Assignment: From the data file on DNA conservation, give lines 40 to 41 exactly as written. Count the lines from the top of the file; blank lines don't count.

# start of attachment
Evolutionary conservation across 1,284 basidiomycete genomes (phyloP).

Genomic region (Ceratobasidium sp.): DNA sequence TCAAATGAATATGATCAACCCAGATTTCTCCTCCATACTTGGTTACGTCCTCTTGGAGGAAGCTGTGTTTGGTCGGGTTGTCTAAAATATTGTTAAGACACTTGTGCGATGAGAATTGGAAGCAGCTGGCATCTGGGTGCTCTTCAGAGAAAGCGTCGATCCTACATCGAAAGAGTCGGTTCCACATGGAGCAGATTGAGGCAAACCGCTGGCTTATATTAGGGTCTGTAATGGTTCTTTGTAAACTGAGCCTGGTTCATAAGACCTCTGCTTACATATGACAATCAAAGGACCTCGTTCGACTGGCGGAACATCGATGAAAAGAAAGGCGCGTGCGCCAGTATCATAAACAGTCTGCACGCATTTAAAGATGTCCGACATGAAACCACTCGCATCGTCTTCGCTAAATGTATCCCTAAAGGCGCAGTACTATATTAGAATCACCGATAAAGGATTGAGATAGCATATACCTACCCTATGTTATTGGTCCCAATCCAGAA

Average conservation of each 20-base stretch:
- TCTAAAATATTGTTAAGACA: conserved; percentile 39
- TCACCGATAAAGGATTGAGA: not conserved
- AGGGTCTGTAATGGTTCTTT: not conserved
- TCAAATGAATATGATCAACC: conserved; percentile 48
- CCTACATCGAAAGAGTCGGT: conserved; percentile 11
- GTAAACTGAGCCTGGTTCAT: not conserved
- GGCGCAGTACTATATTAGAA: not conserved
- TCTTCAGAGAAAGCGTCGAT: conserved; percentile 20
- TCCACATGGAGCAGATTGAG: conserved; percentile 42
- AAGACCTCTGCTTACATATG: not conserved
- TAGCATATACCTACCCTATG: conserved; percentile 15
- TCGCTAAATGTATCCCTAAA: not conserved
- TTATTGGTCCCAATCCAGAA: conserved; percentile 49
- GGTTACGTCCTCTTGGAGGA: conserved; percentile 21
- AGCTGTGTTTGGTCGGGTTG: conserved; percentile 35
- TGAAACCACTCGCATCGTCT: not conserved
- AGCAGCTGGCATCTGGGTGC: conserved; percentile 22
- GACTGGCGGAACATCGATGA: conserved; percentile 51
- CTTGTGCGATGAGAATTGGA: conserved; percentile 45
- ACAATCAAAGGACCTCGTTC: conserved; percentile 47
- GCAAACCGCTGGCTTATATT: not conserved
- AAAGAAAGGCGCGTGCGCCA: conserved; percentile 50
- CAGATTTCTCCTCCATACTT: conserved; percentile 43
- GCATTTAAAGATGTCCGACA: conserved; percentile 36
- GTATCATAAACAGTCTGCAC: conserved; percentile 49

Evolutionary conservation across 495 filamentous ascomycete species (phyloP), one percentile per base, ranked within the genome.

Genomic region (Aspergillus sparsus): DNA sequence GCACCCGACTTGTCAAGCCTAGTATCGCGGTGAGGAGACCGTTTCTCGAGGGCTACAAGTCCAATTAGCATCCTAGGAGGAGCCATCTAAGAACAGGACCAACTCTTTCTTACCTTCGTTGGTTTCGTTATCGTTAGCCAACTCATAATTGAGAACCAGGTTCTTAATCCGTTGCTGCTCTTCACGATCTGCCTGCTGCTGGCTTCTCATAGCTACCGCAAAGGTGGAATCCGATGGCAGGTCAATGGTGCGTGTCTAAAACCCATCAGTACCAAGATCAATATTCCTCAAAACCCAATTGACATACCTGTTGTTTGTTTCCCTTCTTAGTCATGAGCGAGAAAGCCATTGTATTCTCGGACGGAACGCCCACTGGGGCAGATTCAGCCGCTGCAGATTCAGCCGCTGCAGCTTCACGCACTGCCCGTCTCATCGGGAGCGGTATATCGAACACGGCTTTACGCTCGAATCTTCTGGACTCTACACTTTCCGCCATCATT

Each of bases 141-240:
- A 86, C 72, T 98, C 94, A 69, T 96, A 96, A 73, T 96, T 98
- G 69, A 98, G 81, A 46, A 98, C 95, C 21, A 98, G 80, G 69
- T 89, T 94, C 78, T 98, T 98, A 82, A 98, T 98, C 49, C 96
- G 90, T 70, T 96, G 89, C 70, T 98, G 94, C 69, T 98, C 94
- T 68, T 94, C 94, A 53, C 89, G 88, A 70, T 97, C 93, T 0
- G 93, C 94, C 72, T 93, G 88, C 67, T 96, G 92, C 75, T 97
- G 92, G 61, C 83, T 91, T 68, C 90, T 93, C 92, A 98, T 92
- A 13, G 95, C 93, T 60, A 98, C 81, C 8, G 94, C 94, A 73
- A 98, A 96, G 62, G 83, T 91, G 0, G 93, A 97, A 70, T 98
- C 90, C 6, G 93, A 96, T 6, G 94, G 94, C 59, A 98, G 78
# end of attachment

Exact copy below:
- A 98, A 96, G 62, G 83, T 91, G 0, G 93, A 97, A 70, T 98
- C 90, C 6, G 93, A 96, T 6, G 94, G 94, C 59, A 98, G 78